Our resident human rights expert (and Monday birthday boy!) Jim Z. will be handling Monday’s meeting. Some of his Amnesty International colleagues will be there, too. Actual experts!
My understanding, FWIW, is that arguably, more substantive attention has been paid to the problem of genocide in the 10 years since Rwanda than in the previous 90 years since the Armenian genocide. There has been an anti-genocide convention in international law for many decades, spurred by the Holocaust and WWII. But, since Rwanda in 1994, the international community has taken much more seriously its “responsibility to protect (R2P)” populations experiencing mass oppression. The International Criminal Court has been established and it and ad hoc courts have tried some perpetrators, including heads of state. Governments and non-governmental organizations monitor global hot spots that might turn into genocides. They make blockbuster movies about Rwanda and blood diamonds.
But, the practical and political limits to intervening to stop these crimes remain. What’s a genocide exactly and who decides? Who has a right and/or the responsibility to intervene? Where do human rights stand in relation to other powerful countries’ priorities? What if intervening to prevent genocide means backing one side over another in a civil war? How do we get out once we get it?
Jim will open us up by explaining a little bit about the U.N. genocide convention and related matters, focusing on Rwanda.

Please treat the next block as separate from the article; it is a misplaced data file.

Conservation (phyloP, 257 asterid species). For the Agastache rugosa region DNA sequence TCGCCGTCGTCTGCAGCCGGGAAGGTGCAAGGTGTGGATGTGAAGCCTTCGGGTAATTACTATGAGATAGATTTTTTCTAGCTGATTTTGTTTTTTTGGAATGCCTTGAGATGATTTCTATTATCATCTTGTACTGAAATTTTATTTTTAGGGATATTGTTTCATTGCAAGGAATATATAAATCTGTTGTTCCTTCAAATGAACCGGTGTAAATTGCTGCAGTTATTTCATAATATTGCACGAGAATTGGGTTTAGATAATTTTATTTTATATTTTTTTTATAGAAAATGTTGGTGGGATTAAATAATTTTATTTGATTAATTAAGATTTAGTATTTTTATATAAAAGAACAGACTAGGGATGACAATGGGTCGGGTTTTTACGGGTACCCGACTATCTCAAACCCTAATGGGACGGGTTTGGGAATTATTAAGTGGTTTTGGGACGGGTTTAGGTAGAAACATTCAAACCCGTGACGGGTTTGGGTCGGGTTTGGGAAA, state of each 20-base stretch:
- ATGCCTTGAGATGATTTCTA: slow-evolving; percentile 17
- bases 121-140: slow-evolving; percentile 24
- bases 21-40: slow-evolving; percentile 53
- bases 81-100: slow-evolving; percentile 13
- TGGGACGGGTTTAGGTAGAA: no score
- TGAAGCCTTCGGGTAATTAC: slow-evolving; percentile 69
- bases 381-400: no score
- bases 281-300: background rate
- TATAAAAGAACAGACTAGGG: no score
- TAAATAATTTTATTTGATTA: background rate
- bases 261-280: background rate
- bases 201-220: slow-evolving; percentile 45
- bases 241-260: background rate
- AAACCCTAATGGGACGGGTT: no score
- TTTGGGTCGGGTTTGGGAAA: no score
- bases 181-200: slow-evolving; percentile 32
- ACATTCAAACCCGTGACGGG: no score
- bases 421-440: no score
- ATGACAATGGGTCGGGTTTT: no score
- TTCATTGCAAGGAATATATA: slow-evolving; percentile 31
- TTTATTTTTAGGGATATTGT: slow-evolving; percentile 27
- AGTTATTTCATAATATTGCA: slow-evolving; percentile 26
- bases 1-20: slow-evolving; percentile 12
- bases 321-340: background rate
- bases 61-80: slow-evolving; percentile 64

Discussion Questions –
- What are the basics of the Armenian and Rwandan genocides?
- What made them “genocides?” How is the term defined under international law? What does it include and exclude? How much ambiguity is there in the language of the covenant?
- What have we learned about preventing genocide in the last 10 or 100 years? What are the warning signs? Who’s monitoring?
- What can the international community actually do to prevent genocide? What have we learned from trying and not trying?
- When do and should other considerations keep us from acting?
- Wiki: What was the Armenian genocide? The Rwanda genocide? How is genocide defined?
- Per Jim: An interview with his colleague Alison des Forges on the Rwanda genocide.
- Who is at risk for genocide? People monitor this.
- [Late UPDATES:] South Sudan and the Central African Republic are careening towards potential genocides as we meet.]
- A critique of using genocide as the casus beli for intervening: It’s too vague a criteria and too high a threshold.
- Obama’s U.N. ambassador, a genocide expert, has tried to elevate the status of the responsibility to protect (R2P) in U.S. foreign policy.
- But, she may not be having much success.
NEXT WEEK: How to raise Americans’ wage levels? A pre- state of the Union meeting.